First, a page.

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To commemorate Roger Federer’s 40th birthday on August 8, we’re looking back at four matches that define the grit, craft and determination that has propelled him to 20 Grand Slam singles titles and 310 weeks atop the ATP rankings.

First up: his breakout triumph over Pete Sampras at the 2001 Wimbledon Championships.

Federer made the most of a maiden Centre Court appearance with a scintillating win over Sampras.

Federer made the most of a maiden Centre Court appearance with a scintillating win over Sampras.

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THE MOMENT: Federer the man was born in Basel. Federer the legend came of age just shy of his 20th birthday, in his Centre Court debut at the All England Club. A former junior champion and avid serve-and-volleyer, he presented as an obvious heir apparent to his idol and then-reigning champion, Sampras, who was himself in the midst of a 32-match Wimbledon winning streak after winning the last four titles.

“Sometimes it was weird, I look on the other side of the net, I saw him—sometimes I was like, it's just true, kind of that this is happening now, that I'm playing against him,” Federer said of the surreal moment after the match. “But then it just goes away, this feeling. You think about your serve, where you’re going to go, then it’s like playing against maybe some other player, you know. But it’s obviously something special for me to play Pete.”

Federer came to the coin toss aiming to outduel Sampras with his own weapon—an 85-square inch Wilson Pro Staff closer in ancestry to a wooden racquet than any equipment employed today—and in similar Nike attire. The Swiss teenager was fresh off a maiden major quarterfinal at Roland Garros to earn his first Grand Slam seeding, but he needed five sets to defeat Xavier Malisse in the second round. Sampras, too, struggled after a decisive opener, but regained his dominance to make it to Manic Monday for a 10th straight year.

WATCH: One Minute Clinic: The Pete Sampras Snap

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It was a quintessential generational clash, the likes of which the game hadn’t seen in over a decade, when Sampras scored back-to-back wins over Ivan Lendl and John McEnroe en route to the first of his 14 major titles at the 1990 US Open. Going head-to-head for numerous scrimmages at net, Federer saved a set point in the first-set tiebreaker with a big serve Sampras disputed, and later broke down the American’s forehand to move ahead by two sets to one.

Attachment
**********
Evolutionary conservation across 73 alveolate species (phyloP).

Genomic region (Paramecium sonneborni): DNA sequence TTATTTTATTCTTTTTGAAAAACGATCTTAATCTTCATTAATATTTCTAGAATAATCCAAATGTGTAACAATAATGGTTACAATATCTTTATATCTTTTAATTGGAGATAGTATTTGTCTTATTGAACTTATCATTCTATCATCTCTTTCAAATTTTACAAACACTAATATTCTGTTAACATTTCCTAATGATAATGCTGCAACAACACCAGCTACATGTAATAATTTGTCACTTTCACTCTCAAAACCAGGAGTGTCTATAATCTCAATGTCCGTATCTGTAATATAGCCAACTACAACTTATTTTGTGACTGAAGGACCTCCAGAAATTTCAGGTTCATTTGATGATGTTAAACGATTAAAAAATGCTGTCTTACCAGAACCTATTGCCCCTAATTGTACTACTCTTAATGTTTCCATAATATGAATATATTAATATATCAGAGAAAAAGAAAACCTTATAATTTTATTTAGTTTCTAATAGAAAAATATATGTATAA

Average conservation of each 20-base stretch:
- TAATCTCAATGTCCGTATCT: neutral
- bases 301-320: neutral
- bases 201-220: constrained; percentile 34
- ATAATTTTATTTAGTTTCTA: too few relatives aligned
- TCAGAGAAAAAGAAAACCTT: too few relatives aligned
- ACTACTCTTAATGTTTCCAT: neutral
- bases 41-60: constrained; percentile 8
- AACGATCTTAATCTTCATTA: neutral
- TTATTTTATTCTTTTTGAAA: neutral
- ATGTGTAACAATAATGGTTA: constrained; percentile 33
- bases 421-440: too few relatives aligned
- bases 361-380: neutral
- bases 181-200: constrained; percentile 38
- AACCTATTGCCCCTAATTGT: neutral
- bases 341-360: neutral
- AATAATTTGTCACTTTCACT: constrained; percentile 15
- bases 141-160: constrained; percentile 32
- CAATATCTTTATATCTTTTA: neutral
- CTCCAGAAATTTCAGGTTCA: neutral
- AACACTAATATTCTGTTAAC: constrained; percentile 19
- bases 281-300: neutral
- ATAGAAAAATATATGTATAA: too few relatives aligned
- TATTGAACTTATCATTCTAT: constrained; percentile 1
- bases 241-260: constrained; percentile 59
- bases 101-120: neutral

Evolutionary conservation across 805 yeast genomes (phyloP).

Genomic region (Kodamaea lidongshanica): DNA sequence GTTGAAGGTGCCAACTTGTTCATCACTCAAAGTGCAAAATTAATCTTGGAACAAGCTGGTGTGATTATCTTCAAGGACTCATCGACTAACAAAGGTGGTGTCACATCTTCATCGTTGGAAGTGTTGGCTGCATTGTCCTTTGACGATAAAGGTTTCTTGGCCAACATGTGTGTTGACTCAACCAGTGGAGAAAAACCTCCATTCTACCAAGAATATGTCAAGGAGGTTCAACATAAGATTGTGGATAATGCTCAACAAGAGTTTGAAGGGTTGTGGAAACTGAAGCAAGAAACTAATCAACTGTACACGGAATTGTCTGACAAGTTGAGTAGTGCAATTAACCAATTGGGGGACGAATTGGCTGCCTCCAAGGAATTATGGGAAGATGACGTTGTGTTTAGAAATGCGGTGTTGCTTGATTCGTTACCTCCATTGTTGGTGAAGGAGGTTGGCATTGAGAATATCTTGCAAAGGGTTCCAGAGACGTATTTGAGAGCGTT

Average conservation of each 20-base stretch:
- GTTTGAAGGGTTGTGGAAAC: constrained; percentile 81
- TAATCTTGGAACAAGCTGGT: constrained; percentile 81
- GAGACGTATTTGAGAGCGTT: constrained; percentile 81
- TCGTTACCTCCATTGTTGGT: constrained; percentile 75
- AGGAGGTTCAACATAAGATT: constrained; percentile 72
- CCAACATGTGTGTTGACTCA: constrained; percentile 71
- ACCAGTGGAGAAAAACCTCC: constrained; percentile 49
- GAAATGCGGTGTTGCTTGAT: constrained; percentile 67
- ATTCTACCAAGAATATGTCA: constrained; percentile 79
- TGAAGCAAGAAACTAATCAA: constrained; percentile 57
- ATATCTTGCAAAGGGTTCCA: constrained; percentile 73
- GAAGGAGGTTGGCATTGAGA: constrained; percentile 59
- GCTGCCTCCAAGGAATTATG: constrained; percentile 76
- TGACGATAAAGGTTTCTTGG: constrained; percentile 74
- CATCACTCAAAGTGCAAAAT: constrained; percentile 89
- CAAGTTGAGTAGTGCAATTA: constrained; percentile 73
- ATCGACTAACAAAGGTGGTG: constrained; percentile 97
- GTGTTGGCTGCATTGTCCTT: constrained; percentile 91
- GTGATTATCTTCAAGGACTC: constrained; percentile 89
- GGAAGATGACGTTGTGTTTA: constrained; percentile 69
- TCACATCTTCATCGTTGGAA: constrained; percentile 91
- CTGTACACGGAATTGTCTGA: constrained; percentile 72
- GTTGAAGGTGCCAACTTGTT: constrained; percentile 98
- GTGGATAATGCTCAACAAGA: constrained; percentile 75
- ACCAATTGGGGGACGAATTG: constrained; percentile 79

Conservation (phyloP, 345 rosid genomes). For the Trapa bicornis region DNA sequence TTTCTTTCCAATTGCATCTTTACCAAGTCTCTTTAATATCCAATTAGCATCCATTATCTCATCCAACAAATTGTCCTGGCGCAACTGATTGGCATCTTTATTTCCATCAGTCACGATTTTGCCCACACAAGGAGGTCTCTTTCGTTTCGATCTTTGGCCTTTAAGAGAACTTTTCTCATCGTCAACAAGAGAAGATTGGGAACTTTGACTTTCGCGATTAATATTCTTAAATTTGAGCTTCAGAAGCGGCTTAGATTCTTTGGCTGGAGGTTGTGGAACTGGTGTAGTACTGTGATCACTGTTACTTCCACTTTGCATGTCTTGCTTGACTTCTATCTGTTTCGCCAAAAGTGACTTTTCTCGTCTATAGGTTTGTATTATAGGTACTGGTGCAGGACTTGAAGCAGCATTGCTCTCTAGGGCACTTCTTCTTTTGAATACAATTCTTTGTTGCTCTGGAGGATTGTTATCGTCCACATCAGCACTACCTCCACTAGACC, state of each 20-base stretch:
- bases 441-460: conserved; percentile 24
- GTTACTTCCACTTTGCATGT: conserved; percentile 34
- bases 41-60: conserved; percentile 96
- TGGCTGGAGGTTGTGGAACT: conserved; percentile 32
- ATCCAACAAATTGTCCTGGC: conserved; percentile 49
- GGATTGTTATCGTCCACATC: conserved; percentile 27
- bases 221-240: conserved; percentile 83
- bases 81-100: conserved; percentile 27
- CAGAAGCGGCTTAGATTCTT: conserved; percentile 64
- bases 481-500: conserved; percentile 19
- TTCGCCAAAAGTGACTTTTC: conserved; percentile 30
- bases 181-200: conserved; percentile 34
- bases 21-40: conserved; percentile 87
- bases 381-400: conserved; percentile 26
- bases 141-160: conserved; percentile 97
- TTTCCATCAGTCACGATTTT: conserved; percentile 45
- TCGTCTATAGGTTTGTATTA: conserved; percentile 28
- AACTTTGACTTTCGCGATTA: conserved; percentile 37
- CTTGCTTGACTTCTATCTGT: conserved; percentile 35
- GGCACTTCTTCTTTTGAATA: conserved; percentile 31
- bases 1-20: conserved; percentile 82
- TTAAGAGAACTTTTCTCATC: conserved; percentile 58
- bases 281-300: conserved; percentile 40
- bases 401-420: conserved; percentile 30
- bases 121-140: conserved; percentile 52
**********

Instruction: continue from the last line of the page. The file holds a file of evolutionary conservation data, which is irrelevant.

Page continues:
Saving break points late in the fifth set with audacious winners—first from the front, later from the back of the court—Federer set the tone in the final game with a vicious backhand return winner. Soon after, he secured the upset with another return winner, this time off the forehand side, to hand Sampras his first five-set defeat at Wimbledon.

The thrill of victory brought Federer to his knees for a now-iconic victory stance. and the pair exited Centre Court together with Sampras reminding his young successor to bow to the Royal Box.

The King was dead, 7-6 (7), 5-7, 6-4, 6-7 (2), 7-5; long live the King.

Into his first Wimbledon quarterfinal at 19, Federer won win the trophy two years later over Mark Philippoussis.

Into his first Wimbledon quarterfinal at 19, Federer won win the trophy two years later over Mark Philippoussis.

THE MEANING: The transition of power proved less seamless than Federer’s initial breakthrough, and he would ultimately exit the tournament in the following round to hometown favorite Tim Henman.

A sophomore slump would follow Federer through the subsequent 2002 season; a low point came at Wimbledon, when he fell in the first round to a young Mario Ancic. The third time would prove lucky for Federer, though, who at 20 played his first major final against Mark Philippoussis. After three sets and two tiebreaks, the Swiss had won Wimbledon; within five years he would surpass Sampras’ four consecutive titles and tie Boris Becker with five in 2007—an Open Era record.

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Sometimes it was weird, I look on the other side of the net, I saw him—sometimes I was like, it's just true, kind of that this is happening now, that I'm playing against him. Roger Federer

Though he ended 2003 ranked behind American Andy Roddick, Federer’s era had well and truly begun. In 2004 came an emphatic Wimbledon title defense, and a first victory at the Australian Open over a resurgent Marat Safin.

He would claim the No. 1 ranking in February and hold onto it for the next 237 weeks—another record as yet unbroken—and end the season at the US Open, but not before getting past another master of the old guard in New York…